Boa constrictors are viviparous, giving birth to live young. [21] They generally breed in the dry season—between April and August—and are polygynous, thus males may 9gag wiki mate with multiple females. [22] Half of all females breed in a given year, and a larger percentage of males actively attempt to locate a mate. [22] Due to their polygynous nature, many of these males will be unsuccessful. As such, female boas in inadequate physical condition are unlikely to attempt to mate, or to produce viable young if they do mate. [22] Reproduction in boas is almost exclusively sexual. In 2010 gas in oil car, a boa constrictor was shown to have reproduced asexually via parthenogenesis. [23] The Colombian Rainbow boa, Epicrates maurus was found to reproduce by facultative parthenogenesis resulting in production of WW female progeny. [24] The WW females were likely produced by terminal automixis (see Figure), a type of parthenogenesis in which two terminal haploid products of meiosis fuse to form a zygote, which then develops into a daughter progeny. This is only the third genetically confirmed case of consecutive virgin births of viable offspring from a single female within any vertebrate lineage. In 2017, Boa constrictors, along with Boa imperators and Burmese python, were found to contain a new set of sex determining chromosomes. [25] Males were discovered to contain a pair of XY sex determining chromosomes, while females have a XX pair eon replacement gas card. [25] This is the first time snakes were thought to contain male heterogamety, and since then has been found in Python regius as well. [26]

During the breeding season, the female boa emits pheromones from her cloaca to attract males, which may then wrestle to select one to breed with her. [14] During breeding, the male curls his tail around the female’s and the hemipenes (or, male reproductive organs) are inserted. Copulation can last from a few minutes to several hours, and may occur several times over a few-week period. [27] After this period, ovulation may not occur immediately, but the female can hold the sperm inside her for up to one year. [27] When the female ovulates, a midbody swell can be noticed that appears similar to the snake having eaten a large meal. [27] The female then sheds two to three weeks after ovulation, in what is known as a postovulation shed which lasts another 2–3 weeks, which is longer than a normal shed. [27] The gestation period, which is counted from the postovulation shed, is around 100–120 days. [27] The female then gives gas density units birth to young that average 15–20 in (38–51 cm) in length. [18] The litter size varies between females, but can be between 10 and 65 young, with an average of 25, although some of the young may be stillborn or unfertilized eggs known as slugs. The young are independent at birth and grow rapidly for the first few years, shedding regularly (once every one to two months). At 3–4 years, boa constrictors become sexually mature and reach the adult size of 6–10 feet (1.8–3.0 m), although they continue to grow at a slow rate for the rest of their lives. [28] At this point, they shed less frequently, about every 2–4 months. [29] Captivity [ edit ]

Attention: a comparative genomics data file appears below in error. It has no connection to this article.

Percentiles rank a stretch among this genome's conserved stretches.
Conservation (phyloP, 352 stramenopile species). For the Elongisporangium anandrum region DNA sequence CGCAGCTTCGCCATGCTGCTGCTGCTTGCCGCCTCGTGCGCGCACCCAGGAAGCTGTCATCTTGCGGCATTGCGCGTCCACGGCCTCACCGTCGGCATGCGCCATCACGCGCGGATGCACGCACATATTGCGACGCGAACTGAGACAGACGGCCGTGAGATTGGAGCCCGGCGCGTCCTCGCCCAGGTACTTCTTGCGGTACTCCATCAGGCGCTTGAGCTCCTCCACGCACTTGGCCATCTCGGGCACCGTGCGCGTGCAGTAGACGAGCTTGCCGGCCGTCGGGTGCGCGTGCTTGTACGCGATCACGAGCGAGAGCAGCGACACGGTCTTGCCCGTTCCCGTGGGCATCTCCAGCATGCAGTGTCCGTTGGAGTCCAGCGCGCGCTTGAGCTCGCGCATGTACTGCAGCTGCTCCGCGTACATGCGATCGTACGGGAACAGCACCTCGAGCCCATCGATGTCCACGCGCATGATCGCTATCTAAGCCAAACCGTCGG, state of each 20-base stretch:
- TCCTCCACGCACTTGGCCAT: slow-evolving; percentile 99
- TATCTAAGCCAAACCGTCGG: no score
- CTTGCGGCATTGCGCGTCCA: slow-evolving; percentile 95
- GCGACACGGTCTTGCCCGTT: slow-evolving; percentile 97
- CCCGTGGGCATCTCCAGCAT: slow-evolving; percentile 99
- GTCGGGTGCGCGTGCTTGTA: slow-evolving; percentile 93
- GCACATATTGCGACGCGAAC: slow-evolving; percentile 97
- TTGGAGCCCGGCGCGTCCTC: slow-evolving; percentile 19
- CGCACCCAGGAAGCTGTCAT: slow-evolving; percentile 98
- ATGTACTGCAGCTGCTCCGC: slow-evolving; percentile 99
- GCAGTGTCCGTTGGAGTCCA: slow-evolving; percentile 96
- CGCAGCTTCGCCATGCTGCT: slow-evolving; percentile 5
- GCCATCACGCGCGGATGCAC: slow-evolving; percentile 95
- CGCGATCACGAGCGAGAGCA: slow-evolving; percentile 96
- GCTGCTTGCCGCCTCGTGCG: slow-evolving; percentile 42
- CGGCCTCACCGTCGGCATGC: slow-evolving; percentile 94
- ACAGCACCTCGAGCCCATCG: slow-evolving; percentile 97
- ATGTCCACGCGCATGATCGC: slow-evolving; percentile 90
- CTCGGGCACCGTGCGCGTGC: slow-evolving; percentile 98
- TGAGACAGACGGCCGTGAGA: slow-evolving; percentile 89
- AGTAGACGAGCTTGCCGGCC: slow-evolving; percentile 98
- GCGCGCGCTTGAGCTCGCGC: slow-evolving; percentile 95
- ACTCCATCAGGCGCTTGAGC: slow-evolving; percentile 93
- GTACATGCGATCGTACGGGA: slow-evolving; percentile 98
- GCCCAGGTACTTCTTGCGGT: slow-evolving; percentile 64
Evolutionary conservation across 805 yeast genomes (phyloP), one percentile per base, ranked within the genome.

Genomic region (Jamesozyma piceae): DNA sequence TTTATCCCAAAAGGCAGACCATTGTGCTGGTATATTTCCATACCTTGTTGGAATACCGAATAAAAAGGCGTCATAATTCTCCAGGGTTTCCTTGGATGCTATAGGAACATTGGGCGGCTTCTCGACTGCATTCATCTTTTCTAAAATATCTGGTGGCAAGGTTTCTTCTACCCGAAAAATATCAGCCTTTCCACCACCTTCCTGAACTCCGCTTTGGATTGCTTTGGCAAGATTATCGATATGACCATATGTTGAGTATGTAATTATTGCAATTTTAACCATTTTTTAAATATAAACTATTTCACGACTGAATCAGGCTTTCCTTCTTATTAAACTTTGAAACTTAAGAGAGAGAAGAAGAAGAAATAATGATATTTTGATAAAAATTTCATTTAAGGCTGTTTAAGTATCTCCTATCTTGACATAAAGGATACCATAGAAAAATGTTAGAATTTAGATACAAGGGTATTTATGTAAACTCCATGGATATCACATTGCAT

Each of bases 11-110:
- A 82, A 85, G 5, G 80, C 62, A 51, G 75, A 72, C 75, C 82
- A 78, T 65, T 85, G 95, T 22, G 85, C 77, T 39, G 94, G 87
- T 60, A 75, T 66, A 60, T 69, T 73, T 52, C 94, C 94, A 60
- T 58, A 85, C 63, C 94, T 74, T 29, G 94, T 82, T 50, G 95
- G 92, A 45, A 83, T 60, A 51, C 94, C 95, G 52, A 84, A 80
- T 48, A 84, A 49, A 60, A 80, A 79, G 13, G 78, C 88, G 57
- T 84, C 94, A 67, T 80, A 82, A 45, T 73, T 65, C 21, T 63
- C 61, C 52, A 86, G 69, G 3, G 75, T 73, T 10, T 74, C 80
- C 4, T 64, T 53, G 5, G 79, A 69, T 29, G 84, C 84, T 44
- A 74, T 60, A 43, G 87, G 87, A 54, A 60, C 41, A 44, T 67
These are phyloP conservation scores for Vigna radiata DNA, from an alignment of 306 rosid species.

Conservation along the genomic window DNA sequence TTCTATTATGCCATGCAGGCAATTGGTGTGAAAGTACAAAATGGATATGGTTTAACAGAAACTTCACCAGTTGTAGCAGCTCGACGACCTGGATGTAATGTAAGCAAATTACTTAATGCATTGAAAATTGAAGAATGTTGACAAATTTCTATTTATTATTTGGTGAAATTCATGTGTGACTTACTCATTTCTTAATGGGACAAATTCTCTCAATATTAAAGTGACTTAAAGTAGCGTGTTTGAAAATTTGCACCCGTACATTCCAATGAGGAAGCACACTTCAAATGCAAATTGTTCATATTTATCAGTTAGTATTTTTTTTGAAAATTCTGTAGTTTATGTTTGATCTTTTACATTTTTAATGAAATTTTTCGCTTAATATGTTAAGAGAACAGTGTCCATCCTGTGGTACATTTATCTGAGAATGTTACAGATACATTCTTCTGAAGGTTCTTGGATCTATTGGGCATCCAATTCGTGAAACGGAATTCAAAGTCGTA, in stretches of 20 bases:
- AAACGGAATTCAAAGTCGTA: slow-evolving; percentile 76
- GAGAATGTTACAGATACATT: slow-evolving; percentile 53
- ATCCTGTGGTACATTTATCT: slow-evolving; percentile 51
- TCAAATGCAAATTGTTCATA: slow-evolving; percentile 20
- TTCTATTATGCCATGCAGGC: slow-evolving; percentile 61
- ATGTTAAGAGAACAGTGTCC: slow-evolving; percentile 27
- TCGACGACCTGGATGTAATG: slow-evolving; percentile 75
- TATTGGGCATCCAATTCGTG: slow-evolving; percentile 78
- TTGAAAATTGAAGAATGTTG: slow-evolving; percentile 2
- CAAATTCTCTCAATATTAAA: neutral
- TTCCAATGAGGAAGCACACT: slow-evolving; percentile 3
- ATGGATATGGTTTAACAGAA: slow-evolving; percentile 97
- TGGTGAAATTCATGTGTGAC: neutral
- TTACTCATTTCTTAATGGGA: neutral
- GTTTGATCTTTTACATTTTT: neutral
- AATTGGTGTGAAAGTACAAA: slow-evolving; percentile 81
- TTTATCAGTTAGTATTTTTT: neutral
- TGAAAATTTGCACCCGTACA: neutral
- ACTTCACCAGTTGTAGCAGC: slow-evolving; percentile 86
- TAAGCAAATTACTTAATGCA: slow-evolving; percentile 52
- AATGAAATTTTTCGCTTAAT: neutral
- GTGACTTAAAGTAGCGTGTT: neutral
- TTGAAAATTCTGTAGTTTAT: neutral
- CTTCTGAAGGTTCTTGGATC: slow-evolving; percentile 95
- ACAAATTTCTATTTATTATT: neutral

This species does well in captivity, usually becoming quite tame. It is a common sight in both zoos and private reptile collections. Though still exported from their native South America in significant numbers, they are widely bred in captivity. When kept in captivity, they are fed mice, rats, rabbits, chickens, and chicks depending on the size and age of the individual. Captive life expectancy is 20 to 30 years, with rare accounts over 40 years, [30] making them a long-term commitment as a pet. The greatest reliable age recorded for a boa constrictor in captivity is 40 years 3 months and 14 days. This boa constrictor was named Popeye and died in Philadelphia Zoo, Pennsylvania, on April 15, 1977. [31] Proper animal husbandry is the most significant factor in captive lifespan; this includes providing adequate space, correct temperatures and humidity, and suitable food items gas stoichiometry. [29]